– Elon Musk, 2021


The metaverse, I believe, will be a wild, organic, and magnificent evolution of what we now call the internet and web.

Images and diagrams of the internet today resemble a biological construct, with neuron-like connections and the formation of proto-life. Although many may try, no single entity will be able to govern the metaverse (or should).

It will feature legacy components that look and feel like the web today, as well as new nodes and capabilities that look and feel like the Ready Player One Oasis (wonderful gaming worlds), immersion leaking into our world, and any combination of these. Gradients of consciousness and autonomy.

My children have already accepted the potential to have a second existence in a virtual environment. They can not only dress their avatar in Air Jordans that they can’t get in the real world, but they can also exchange ideas, creativity, emotional intelligence, and, ultimately, dreams with billions of people instead of being limited by socioeconomic, border, and language limitations.

Keeping virtual worlds safe is a huge challenge


Digital identity will be one of the most important aspects of the Metaverse to safeguard. It will be far more than your current Google or Facebook account, as previously stated. This will be your complete digital life, including your money and sensitive data, as well as your distinct online (and offline) identity. Protecting it from theft will be vital to Metaverse’s overall success. Likewise, ensuring that Metaverse users cannot impersonate others will be a priority.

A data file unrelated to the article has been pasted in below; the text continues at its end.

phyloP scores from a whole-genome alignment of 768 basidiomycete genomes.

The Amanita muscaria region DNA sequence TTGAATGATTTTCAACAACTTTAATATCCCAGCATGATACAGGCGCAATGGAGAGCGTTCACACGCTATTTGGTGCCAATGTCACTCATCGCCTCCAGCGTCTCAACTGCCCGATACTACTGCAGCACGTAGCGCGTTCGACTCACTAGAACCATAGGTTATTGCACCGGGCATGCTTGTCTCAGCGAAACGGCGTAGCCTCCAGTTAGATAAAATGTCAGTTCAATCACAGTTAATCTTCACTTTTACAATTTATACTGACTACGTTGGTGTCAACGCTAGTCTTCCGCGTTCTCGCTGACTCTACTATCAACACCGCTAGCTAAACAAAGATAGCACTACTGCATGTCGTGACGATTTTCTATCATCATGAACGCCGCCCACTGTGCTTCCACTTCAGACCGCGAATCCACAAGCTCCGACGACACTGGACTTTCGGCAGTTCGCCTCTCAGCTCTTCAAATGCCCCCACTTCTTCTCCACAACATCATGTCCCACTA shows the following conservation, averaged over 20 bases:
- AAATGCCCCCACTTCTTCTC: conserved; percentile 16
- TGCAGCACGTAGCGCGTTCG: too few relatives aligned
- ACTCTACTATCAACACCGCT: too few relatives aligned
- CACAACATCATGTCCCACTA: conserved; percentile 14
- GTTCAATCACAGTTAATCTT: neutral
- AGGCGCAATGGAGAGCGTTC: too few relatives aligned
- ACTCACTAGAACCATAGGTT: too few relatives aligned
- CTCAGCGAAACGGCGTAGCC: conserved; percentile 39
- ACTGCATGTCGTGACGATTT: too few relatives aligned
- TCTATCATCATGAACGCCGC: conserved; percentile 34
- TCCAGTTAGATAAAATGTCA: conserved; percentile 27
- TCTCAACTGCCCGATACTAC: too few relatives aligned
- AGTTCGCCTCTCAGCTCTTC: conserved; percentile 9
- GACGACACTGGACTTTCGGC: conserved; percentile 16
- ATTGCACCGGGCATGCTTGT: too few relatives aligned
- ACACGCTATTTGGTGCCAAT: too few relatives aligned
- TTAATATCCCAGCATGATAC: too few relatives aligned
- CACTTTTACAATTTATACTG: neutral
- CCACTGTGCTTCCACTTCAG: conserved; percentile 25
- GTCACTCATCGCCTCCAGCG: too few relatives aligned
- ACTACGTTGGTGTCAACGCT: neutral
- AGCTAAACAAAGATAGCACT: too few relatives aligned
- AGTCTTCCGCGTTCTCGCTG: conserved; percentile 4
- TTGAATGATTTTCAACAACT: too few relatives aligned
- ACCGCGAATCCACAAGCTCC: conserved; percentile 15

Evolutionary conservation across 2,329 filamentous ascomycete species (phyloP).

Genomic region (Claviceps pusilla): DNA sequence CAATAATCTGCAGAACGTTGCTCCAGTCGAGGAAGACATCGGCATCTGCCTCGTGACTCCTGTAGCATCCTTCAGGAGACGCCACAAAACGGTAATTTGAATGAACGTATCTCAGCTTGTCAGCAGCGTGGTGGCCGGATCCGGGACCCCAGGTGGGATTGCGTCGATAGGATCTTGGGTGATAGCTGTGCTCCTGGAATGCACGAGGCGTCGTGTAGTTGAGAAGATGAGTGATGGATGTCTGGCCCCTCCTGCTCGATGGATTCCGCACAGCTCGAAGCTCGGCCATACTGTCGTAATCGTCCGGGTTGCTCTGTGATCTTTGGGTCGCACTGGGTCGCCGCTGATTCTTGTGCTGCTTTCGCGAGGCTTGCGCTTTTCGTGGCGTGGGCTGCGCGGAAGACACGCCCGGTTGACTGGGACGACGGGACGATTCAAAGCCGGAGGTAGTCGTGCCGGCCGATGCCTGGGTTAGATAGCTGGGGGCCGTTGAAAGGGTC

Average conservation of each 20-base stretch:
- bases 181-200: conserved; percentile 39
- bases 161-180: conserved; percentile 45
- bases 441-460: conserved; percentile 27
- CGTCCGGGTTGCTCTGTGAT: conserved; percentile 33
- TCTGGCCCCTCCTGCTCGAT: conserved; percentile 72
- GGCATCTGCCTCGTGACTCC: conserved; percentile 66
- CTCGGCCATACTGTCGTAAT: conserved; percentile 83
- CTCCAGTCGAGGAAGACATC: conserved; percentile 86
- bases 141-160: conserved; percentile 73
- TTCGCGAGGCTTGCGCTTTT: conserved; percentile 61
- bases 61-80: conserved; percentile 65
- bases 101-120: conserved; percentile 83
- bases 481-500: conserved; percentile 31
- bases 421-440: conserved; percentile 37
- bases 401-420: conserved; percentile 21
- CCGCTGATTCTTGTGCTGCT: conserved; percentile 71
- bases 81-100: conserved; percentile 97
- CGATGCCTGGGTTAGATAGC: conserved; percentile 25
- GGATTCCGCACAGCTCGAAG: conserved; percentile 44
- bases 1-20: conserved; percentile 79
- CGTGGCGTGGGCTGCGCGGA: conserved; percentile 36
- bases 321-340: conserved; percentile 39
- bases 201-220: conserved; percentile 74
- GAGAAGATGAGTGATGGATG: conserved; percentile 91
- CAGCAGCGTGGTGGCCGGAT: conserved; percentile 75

As a result, businesses will be required to act as both enablers, participants, and celebrants in the Metaverse, as well as authenticators. They’ll have to figure out a way to keep cheating and fraud out of the Metaverse so that its users are satisfied. Making an experience secure, balancing privacy, and keeping it pleasant for everyone all have genuine trade-offs. Sure, blockchain and NFT will be utilised as assurances of authenticity in the Metaverse, but there will still be a need for more traditional security methods, such as protecting against hacking or tampering if all other security measures fail.


Yes, it is quite right that there are still unknowns for how we can keep people safe on metaverse-like platforms. What is clear from the rising use of social media platforms, which are quite similar, is that companies are able to adapt to new changes and threats as they come. For example, when Facebook realised that their platform was being used by criminals, they took steps to ensure they can be tracked and actions are reported to the police.

Over time, firms have shown that they can be relied upon to self-manage and self-regulate their content and ensure users are safe.

Further reading


Images of people used under license from Generated Photos